In Hero Years... I'm Dead is New York Times bestselling author Michael A. Stackpole's first Digital-Original novel. It's Superhero-Noir—what you'd get if Dash Hammett had written The Watchmen®.
Twenty years ago someone stole him away from Capital City. Having been released from captivity he returns to find everything changed. The great heroes of his day, men who could move planets or tear apart criminal syndicates, have all retired. A new breed of hero has sprung up to deal with a perplexingly new brand of villain. It's a world that makes no sense, and a world which, if he persists in playing the hero, will surely see him dead.
In Hero Years... I'm Dead mixes action, dark humor, satire and strong characters into a thrilling page-turner. It's superheroes facing challenges both in costume and out, battling a cunning enemy bent on destroying all they have worked so hard to preserve.
The Deluxe Edition of In Hero Years... I'm Dead includes a long essay about the story's genesis and the author's process in writing it. It's full of insights about the labors of producing a novel and is a rare chance to look behind the scenes at how a book comes together.
Yet In Hero Years…I’m Dead is a different kind of story. This isn’t Star Wars; this is superheroes. There is no fighter combat; there is hand-to-hand combat. But the characters are still deep, flawed, and completely compelling. For fans of Superman, Batman, or any other superhero franchise, this is right up your alley.–Skuldren for Roqoo Depot
“Very good. Yet another fine novel that your garden variety characters didn't know what to do with.”–Blue Tyson for Not Free SF Reader
“The book is very fun and Stackpole (who is perhaps best known as a New York Times best-selling author for his work in the Star Wars universe) is clearly at home in the fights and tights genre. He adds a dystopian twist to the genre not seen played this well since Frank Miller’s The Dark Knight Returns.”–Bryan Young for Big Shiny Robot
I wandered into Argus Square. Graviton Drive split it, dividing the city in half. No surprise he had a street named after him. I wondered if, after sundown, the signs flipped and it became Nighthaunt Road.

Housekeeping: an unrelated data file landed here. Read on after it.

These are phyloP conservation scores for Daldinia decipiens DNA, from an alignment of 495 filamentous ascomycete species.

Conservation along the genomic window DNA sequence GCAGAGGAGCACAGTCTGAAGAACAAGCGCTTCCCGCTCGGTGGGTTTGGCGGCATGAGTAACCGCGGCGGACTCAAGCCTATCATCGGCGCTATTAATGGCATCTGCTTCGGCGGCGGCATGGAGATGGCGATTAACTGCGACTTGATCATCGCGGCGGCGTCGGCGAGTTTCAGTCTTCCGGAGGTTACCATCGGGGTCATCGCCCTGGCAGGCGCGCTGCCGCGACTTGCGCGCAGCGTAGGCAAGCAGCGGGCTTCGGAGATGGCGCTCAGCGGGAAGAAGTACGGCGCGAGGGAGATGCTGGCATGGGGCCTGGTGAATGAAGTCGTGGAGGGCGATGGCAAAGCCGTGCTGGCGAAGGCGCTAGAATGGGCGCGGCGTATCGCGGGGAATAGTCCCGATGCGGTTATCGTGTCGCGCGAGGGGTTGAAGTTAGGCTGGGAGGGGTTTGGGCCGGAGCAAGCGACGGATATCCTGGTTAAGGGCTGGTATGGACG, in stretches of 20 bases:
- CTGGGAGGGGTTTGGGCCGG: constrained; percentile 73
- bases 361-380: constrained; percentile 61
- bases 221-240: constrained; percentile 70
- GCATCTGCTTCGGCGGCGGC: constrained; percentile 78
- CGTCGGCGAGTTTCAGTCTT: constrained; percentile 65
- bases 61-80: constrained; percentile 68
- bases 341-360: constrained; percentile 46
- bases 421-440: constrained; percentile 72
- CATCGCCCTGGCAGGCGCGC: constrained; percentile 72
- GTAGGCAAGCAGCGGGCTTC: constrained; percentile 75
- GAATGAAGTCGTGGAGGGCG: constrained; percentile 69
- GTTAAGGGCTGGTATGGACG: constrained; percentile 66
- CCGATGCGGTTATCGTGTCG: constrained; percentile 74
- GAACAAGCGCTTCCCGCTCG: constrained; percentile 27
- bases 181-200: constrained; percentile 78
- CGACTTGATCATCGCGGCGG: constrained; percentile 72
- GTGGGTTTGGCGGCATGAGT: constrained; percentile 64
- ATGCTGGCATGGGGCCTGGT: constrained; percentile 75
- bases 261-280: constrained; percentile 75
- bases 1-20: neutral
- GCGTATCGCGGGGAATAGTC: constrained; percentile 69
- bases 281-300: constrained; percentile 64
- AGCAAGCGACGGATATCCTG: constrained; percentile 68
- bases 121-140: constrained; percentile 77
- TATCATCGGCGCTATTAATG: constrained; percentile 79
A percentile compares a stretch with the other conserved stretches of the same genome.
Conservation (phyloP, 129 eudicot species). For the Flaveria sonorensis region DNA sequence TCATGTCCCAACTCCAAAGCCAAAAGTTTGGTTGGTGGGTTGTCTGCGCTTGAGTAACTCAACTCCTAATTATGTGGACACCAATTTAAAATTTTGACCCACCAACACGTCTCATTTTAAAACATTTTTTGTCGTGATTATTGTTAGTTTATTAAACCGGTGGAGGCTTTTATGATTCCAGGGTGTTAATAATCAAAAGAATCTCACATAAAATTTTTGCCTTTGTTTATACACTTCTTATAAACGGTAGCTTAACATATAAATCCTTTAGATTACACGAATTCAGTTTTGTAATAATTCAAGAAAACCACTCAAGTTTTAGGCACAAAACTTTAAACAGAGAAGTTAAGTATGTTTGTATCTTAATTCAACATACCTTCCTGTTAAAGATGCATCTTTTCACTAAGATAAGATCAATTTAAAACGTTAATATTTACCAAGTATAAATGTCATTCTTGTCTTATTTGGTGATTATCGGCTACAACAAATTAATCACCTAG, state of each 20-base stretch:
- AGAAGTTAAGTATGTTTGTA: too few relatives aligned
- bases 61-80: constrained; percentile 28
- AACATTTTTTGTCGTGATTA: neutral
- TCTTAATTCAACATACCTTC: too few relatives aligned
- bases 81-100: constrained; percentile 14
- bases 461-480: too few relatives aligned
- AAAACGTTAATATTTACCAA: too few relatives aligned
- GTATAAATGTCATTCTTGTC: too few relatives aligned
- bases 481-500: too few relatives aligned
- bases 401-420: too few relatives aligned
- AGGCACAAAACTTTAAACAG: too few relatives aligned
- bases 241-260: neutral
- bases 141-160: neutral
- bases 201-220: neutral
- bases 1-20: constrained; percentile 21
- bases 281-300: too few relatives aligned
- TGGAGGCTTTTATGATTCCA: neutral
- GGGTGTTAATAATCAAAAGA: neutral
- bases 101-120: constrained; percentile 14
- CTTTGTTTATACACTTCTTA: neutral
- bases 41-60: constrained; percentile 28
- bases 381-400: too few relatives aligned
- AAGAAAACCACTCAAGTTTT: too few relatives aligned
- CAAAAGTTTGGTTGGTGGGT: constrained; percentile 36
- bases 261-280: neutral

Argus Square had always possessed lights and glitz, but now thousands of Murdochs flashed countless messages. Grouped into Jumbotrons, they advertised soap, encouraged good citizenship and told people how they, too, could be chic.
Chic being the by-product of drinking the right beer, wearing the right shoes and eating the same brand of baked beans as Colonel Constitution.
Not everyone drifted with the cultural tide. Ground-level Murdochs had been pasted over with posters for some Grunge-Goth-Glam rocker named Gravé. City maintenance supervisors oversaw chain-gangs pulling community service. They scraped, but did so lethargically. More than once supervisors had to prod workers to stop them staring at the newly revealed images.
That was pretty much the only place where anyone interfered with viewerism. Murdochs were everywhere. Playing-card sized screens imbedded in bars lit taverns. Slightly larger ones graced diner booths. Upscale restaurants didn’t have them at every table, but just try finding a spot where you didn’t have sight-lines to one. People stared as they drank or ate. Images flashed, conversations lapsed.
Lenin once called religion the “opiate of the masses.” He meant television. He had opiate wrong, too.
Should have been embalming fluid.
Not wanting to be one of the living dead, I tore myself away from the colorful screens and flagged a cab. I gave the driver the address Selene had given me. He grunted and started chattering. I grunted at the appropriate moments. They came when he said, “Am I right, pal?”
Fourteen grunts later I paid him and got out in front of a ten story building on the corner. The bottom floor was the “Rock Solid Gymnasium.” I entered. The owner’s smiling portrait hung behind the reception desk.
I connected the dots.
A perky blonde looked up from behind the desk. “I can have an account executive with you in a moment, sir.”
I nodded at the picture. “I’m here to see Grant Stone. No appointment.”
“Would he know what this is regarding?”
I gave her an easy smile. “I’ve not seen him in years. I thought I’d say hello.”
She returned my smile, but slowly. “And who should I say is here to see him?”
That’s where I almost blew it. I had to think. I peeled back the years, but it wasn’t easy. “Tim Robinson. He probably won’t remember. It was a long time ago.”